Powertrain warranty

Powertrain Warranties 101

People like things that reduce their risk.  Want a good example, just look at the popularity of car, home and life insurance policies.  Car repair insurance is no different, of course, and that’s why many manufacturers now offer powertrain warranties on their new cars. As a result, we have seen an increase of automotive powertrain warranties that now extend up to 10 years and 100,000 miles.  That’s an awfully long time, yet an interesting thing has happened: people don’t seem to value them as much as you would think.

What is a powertrain warranty?

In simple terms, a powertrain warranty covers the parts of a car that provide the power to make it move. Typically that involves the engine, transmission and drivetrain. If any of these components are found to be defective or become damaged during the warranty period, then the manufacturer will pay to have the part repaired or replaced.  There is no cost to the consumer.

However, the sales staff at East Hills Subaru, a Roslyn, NY Subaru dealer told us, typical powertrain warranties usually don’t cover items that can wear out during normal use; things like clutches, universal joints, timing belts and CV joints. Other items like accessories attached to the engine may or may not be covered, it depends on the policy.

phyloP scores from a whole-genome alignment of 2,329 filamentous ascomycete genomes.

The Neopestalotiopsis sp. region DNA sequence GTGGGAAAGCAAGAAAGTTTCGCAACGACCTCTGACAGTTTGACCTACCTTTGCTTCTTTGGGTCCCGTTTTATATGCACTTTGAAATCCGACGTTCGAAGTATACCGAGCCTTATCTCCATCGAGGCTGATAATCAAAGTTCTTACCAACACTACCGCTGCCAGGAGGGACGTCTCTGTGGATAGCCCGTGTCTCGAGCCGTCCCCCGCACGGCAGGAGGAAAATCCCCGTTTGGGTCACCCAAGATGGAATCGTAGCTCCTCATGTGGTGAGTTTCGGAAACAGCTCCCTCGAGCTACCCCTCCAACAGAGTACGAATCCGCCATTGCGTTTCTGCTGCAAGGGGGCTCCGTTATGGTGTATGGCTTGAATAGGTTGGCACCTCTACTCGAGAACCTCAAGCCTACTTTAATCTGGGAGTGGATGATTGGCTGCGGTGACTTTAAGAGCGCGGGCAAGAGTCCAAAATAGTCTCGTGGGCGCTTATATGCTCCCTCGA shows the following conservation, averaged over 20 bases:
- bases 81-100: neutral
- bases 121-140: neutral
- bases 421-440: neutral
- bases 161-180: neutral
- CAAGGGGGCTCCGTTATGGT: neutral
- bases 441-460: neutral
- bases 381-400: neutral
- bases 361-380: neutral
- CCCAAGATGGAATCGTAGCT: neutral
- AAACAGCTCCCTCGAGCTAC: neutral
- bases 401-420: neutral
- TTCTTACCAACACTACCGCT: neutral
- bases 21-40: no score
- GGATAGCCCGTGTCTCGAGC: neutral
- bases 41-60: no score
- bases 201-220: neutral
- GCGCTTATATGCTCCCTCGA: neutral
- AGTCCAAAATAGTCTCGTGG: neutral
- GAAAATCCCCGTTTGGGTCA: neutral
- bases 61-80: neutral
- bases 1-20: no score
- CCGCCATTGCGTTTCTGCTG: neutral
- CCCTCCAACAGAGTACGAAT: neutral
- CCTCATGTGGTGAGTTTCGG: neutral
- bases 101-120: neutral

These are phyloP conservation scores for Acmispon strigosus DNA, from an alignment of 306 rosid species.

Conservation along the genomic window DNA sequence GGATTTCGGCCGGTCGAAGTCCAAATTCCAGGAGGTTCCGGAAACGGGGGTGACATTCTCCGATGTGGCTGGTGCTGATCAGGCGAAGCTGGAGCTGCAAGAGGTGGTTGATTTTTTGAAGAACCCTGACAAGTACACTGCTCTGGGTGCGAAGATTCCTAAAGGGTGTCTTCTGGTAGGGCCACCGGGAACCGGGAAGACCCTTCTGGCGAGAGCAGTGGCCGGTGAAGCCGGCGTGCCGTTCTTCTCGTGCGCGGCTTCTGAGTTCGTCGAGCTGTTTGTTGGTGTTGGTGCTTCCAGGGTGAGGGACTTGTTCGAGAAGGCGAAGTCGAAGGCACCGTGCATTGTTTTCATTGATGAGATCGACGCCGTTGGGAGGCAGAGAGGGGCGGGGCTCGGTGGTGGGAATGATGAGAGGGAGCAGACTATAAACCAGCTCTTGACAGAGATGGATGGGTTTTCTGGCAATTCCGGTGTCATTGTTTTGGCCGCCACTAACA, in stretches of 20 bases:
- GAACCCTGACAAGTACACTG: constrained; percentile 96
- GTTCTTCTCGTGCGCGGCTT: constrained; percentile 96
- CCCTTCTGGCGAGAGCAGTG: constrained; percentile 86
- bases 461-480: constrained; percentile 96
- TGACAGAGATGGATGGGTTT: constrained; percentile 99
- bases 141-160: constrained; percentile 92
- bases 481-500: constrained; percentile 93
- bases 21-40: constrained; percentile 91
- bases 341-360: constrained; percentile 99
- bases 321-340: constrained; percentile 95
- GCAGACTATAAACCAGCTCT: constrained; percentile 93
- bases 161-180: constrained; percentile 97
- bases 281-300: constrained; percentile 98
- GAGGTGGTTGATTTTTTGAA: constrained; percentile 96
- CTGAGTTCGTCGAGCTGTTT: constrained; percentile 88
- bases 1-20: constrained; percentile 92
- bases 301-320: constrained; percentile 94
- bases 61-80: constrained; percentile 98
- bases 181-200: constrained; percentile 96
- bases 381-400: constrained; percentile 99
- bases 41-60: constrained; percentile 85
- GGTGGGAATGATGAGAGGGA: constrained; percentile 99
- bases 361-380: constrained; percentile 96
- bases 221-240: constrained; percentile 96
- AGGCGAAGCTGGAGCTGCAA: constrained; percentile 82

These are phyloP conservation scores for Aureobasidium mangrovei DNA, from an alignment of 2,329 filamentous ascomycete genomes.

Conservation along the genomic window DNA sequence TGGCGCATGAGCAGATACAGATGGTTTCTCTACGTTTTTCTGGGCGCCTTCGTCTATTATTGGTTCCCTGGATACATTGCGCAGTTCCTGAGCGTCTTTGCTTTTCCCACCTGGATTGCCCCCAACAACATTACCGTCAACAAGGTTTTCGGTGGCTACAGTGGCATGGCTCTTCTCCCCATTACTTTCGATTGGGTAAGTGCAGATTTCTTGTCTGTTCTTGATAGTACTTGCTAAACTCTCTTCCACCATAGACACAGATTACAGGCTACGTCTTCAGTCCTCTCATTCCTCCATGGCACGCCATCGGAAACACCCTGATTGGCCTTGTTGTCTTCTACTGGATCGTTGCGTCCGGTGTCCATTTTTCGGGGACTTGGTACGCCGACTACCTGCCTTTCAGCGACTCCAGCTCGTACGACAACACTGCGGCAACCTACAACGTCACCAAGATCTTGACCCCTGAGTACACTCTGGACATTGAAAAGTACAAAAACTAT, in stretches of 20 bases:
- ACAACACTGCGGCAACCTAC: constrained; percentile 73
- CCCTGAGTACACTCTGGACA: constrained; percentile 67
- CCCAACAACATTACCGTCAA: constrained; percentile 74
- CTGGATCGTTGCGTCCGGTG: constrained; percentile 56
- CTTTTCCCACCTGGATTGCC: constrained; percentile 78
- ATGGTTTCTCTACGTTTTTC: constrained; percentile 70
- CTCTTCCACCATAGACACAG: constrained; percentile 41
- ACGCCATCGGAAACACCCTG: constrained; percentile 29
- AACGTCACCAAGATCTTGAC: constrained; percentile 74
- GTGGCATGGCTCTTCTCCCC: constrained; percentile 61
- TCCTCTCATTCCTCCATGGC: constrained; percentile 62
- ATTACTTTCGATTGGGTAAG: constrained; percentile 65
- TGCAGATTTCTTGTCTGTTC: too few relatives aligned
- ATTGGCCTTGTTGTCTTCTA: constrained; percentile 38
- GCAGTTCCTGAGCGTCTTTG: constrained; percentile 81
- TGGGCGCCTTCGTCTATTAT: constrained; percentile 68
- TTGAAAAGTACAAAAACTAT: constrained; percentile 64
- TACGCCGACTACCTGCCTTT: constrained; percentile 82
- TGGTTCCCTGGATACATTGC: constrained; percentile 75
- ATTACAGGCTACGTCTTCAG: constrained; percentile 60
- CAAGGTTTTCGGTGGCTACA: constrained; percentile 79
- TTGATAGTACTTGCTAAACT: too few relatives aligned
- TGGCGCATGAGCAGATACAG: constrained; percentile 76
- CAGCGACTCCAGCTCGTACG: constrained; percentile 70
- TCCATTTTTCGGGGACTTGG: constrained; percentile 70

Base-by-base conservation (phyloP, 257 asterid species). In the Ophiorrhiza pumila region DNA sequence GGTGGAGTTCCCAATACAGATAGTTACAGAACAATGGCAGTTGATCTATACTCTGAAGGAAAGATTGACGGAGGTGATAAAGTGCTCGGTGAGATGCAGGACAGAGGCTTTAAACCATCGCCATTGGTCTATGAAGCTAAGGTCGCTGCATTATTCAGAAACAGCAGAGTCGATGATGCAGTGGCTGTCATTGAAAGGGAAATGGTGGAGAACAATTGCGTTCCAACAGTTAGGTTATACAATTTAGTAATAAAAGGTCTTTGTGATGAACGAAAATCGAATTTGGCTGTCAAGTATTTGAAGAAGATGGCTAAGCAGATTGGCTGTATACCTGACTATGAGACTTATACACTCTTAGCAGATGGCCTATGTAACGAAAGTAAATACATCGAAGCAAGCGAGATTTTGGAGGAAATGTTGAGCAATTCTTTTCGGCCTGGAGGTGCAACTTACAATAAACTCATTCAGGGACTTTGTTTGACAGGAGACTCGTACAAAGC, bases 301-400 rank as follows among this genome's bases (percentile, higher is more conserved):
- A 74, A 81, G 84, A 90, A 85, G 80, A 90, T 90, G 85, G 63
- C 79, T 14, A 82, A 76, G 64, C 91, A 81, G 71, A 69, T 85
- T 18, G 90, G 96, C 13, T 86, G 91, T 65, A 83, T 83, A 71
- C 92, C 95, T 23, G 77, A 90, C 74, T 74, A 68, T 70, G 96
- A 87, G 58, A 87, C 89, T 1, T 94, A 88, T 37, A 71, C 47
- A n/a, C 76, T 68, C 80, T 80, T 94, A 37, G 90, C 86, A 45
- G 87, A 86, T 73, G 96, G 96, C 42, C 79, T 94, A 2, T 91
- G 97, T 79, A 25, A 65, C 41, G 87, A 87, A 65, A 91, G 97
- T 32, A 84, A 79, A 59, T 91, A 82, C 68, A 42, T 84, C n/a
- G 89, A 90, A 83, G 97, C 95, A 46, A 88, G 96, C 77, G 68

Back to the old days

Recently both General Motors and Fiat-Chrysler (FCA) have scaled back their powertrain warranty from 10 years/100,000 miles to 5 years/60,000 miles.  That leaves just a few manufacturers, such Kia, Hyundai and Mitsubishi, that still retain 10 years/100,000 mile policies.  Why have some manufacturers done this? Well, in the past, those long warranties were offered to help sell cars, but now manufacturers are realizing that such coverage doesn’t seem to impact new car buyers like they did.

Do Buyers Care About Powertrain Warranties?

Maybe not as much as you would think.  Many consumers know that powertrain warranties are quite limited in terms of what they cover; for example, they don’t cover the components that typically wear out during use. Furthermore, modern cars are much more reliable than the cars of yesteryear, including vehicles from American automakers.  Consumers seem to realize this and this reduces the appeal of a longer warranty period for many.   It just seems like “an extended warranty.”

Except, maybe, for Hybrids

Interestingly enough, it seems like longer warranty coverage does help sell hybrid cars.  This is, undoubtedly, because hybrid cars are still a new technology for most consumers and the comfort level of having a long drivetrain warranty is a strong positive –especially when it comes to the batteries which are a very expensive component to replace. Funny thing is that gasoline powered cars are getting shorter warranty terms and hybrid cars, which tend to rank higher in reliability studies, are getting longer ones.  It’s all a matter of perception.

Conclusion

Should new car buyers be concerned about the longevity of their new car purchase or whether they’ll be spending more money on repairs (and thus will want a longer warranty period?) While these recent changes by General Motors and Fiat-Chrysler seem like a worrying move, the truth is that they likely won’t affect new car buyers at all.